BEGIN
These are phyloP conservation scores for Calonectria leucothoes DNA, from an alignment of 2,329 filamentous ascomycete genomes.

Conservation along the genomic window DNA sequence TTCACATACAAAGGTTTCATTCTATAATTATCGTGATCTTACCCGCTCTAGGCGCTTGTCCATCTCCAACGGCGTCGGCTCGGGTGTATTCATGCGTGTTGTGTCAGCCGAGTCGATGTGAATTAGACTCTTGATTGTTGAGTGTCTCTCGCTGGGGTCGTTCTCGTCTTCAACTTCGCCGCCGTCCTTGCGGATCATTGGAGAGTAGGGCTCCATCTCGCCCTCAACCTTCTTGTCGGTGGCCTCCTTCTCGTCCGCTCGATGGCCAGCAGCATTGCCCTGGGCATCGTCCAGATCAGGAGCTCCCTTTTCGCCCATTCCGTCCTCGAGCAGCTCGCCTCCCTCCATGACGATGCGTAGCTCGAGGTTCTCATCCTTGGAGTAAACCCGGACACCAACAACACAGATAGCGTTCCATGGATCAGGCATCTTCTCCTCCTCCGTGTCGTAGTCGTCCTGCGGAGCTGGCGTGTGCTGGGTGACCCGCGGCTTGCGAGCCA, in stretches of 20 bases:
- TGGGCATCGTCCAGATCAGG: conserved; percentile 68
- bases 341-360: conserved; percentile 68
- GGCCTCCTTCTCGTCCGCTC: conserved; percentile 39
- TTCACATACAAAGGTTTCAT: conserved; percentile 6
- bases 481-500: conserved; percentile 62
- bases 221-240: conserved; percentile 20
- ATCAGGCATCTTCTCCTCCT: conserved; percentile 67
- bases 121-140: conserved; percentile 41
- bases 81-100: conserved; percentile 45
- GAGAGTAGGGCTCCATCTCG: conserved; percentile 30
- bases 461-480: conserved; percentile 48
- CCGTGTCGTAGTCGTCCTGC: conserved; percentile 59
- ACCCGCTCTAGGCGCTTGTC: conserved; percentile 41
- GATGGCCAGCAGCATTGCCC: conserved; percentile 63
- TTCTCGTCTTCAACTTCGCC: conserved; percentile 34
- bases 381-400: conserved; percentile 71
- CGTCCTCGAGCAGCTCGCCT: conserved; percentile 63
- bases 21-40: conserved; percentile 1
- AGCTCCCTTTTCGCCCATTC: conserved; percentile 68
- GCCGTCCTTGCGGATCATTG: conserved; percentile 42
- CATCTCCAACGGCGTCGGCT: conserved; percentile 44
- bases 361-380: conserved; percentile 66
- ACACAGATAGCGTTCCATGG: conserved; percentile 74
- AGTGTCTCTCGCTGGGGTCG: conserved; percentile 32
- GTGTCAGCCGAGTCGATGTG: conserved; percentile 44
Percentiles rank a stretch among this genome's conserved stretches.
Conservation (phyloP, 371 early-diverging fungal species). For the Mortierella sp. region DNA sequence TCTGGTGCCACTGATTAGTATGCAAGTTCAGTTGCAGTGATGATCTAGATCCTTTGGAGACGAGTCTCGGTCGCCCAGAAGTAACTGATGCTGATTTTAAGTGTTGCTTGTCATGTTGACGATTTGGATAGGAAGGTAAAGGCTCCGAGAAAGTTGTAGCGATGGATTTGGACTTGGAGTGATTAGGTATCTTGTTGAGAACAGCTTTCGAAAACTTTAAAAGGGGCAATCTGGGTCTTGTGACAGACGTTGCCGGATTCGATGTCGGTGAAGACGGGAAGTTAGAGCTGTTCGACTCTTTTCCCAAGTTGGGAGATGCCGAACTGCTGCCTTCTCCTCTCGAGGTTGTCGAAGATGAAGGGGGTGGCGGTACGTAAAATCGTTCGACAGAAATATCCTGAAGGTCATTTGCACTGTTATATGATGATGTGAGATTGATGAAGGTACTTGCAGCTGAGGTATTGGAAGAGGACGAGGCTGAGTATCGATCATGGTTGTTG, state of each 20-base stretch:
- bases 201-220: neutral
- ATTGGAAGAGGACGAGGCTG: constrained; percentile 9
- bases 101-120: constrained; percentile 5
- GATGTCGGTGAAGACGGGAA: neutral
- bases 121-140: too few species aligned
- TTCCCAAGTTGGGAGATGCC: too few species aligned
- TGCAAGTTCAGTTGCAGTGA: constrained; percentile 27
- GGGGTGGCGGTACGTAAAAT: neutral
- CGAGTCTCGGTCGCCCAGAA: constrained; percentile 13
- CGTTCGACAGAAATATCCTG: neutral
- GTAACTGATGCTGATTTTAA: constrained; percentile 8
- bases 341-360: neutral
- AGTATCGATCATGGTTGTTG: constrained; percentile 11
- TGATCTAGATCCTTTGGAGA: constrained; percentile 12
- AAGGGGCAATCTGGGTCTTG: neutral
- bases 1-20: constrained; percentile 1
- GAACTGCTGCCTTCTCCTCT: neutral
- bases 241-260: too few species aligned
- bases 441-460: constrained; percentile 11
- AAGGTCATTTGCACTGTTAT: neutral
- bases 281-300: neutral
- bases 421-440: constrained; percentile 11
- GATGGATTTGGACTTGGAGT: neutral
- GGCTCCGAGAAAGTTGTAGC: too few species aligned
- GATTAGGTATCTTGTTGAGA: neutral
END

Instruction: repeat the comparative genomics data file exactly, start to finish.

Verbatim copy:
These are phyloP conservation scores for Calonectria leucothoes DNA, from an alignment of 2,329 filamentous ascomycete genomes.

Conservation along the genomic window DNA sequence TTCACATACAAAGGTTTCATTCTATAATTATCGTGATCTTACCCGCTCTAGGCGCTTGTCCATCTCCAACGGCGTCGGCTCGGGTGTATTCATGCGTGTTGTGTCAGCCGAGTCGATGTGAATTAGACTCTTGATTGTTGAGTGTCTCTCGCTGGGGTCGTTCTCGTCTTCAACTTCGCCGCCGTCCTTGCGGATCATTGGAGAGTAGGGCTCCATCTCGCCCTCAACCTTCTTGTCGGTGGCCTCCTTCTCGTCCGCTCGATGGCCAGCAGCATTGCCCTGGGCATCGTCCAGATCAGGAGCTCCCTTTTCGCCCATTCCGTCCTCGAGCAGCTCGCCTCCCTCCATGACGATGCGTAGCTCGAGGTTCTCATCCTTGGAGTAAACCCGGACACCAACAACACAGATAGCGTTCCATGGATCAGGCATCTTCTCCTCCTCCGTGTCGTAGTCGTCCTGCGGAGCTGGCGTGTGCTGGGTGACCCGCGGCTTGCGAGCCA, in stretches of 20 bases:
- TGGGCATCGTCCAGATCAGG: conserved; percentile 68
- bases 341-360: conserved; percentile 68
- GGCCTCCTTCTCGTCCGCTC: conserved; percentile 39
- TTCACATACAAAGGTTTCAT: conserved; percentile 6
- bases 481-500: conserved; percentile 62
- bases 221-240: conserved; percentile 20
- ATCAGGCATCTTCTCCTCCT: conserved; percentile 67
- bases 121-140: conserved; percentile 41
- bases 81-100: conserved; percentile 45
- GAGAGTAGGGCTCCATCTCG: conserved; percentile 30
- bases 461-480: conserved; percentile 48
- CCGTGTCGTAGTCGTCCTGC: conserved; percentile 59
- ACCCGCTCTAGGCGCTTGTC: conserved; percentile 41
- GATGGCCAGCAGCATTGCCC: conserved; percentile 63
- TTCTCGTCTTCAACTTCGCC: conserved; percentile 34
- bases 381-400: conserved; percentile 71
- CGTCCTCGAGCAGCTCGCCT: conserved; percentile 63
- bases 21-40: conserved; percentile 1
- AGCTCCCTTTTCGCCCATTC: conserved; percentile 68
- GCCGTCCTTGCGGATCATTG: conserved; percentile 42
- CATCTCCAACGGCGTCGGCT: conserved; percentile 44
- bases 361-380: conserved; percentile 66
- ACACAGATAGCGTTCCATGG: conserved; percentile 74
- AGTGTCTCTCGCTGGGGTCG: conserved; percentile 32
- GTGTCAGCCGAGTCGATGTG: conserved; percentile 44
Percentiles rank a stretch among this genome's conserved stretches.
Conservation (phyloP, 371 early-diverging fungal species). For the Mortierella sp. region DNA sequence TCTGGTGCCACTGATTAGTATGCAAGTTCAGTTGCAGTGATGATCTAGATCCTTTGGAGACGAGTCTCGGTCGCCCAGAAGTAACTGATGCTGATTTTAAGTGTTGCTTGTCATGTTGACGATTTGGATAGGAAGGTAAAGGCTCCGAGAAAGTTGTAGCGATGGATTTGGACTTGGAGTGATTAGGTATCTTGTTGAGAACAGCTTTCGAAAACTTTAAAAGGGGCAATCTGGGTCTTGTGACAGACGTTGCCGGATTCGATGTCGGTGAAGACGGGAAGTTAGAGCTGTTCGACTCTTTTCCCAAGTTGGGAGATGCCGAACTGCTGCCTTCTCCTCTCGAGGTTGTCGAAGATGAAGGGGGTGGCGGTACGTAAAATCGTTCGACAGAAATATCCTGAAGGTCATTTGCACTGTTATATGATGATGTGAGATTGATGAAGGTACTTGCAGCTGAGGTATTGGAAGAGGACGAGGCTGAGTATCGATCATGGTTGTTG, state of each 20-base stretch:
- bases 201-220: neutral
- ATTGGAAGAGGACGAGGCTG: constrained; percentile 9
- bases 101-120: constrained; percentile 5
- GATGTCGGTGAAGACGGGAA: neutral
- bases 121-140: too few species aligned
- TTCCCAAGTTGGGAGATGCC: too few species aligned
- TGCAAGTTCAGTTGCAGTGA: constrained; percentile 27
- GGGGTGGCGGTACGTAAAAT: neutral
- CGAGTCTCGGTCGCCCAGAA: constrained; percentile 13
- CGTTCGACAGAAATATCCTG: neutral
- GTAACTGATGCTGATTTTAA: constrained; percentile 8
- bases 341-360: neutral
- AGTATCGATCATGGTTGTTG: constrained; percentile 11
- TGATCTAGATCCTTTGGAGA: constrained; percentile 12
- AAGGGGCAATCTGGGTCTTG: neutral
- bases 1-20: constrained; percentile 1
- GAACTGCTGCCTTCTCCTCT: neutral
- bases 241-260: too few species aligned
- bases 441-460: constrained; percentile 11
- AAGGTCATTTGCACTGTTAT: neutral
- bases 281-300: neutral
- bases 421-440: constrained; percentile 11
- GATGGATTTGGACTTGGAGT: neutral
- GGCTCCGAGAAAGTTGTAGC: too few species aligned
- GATTAGGTATCTTGTTGAGA: neutral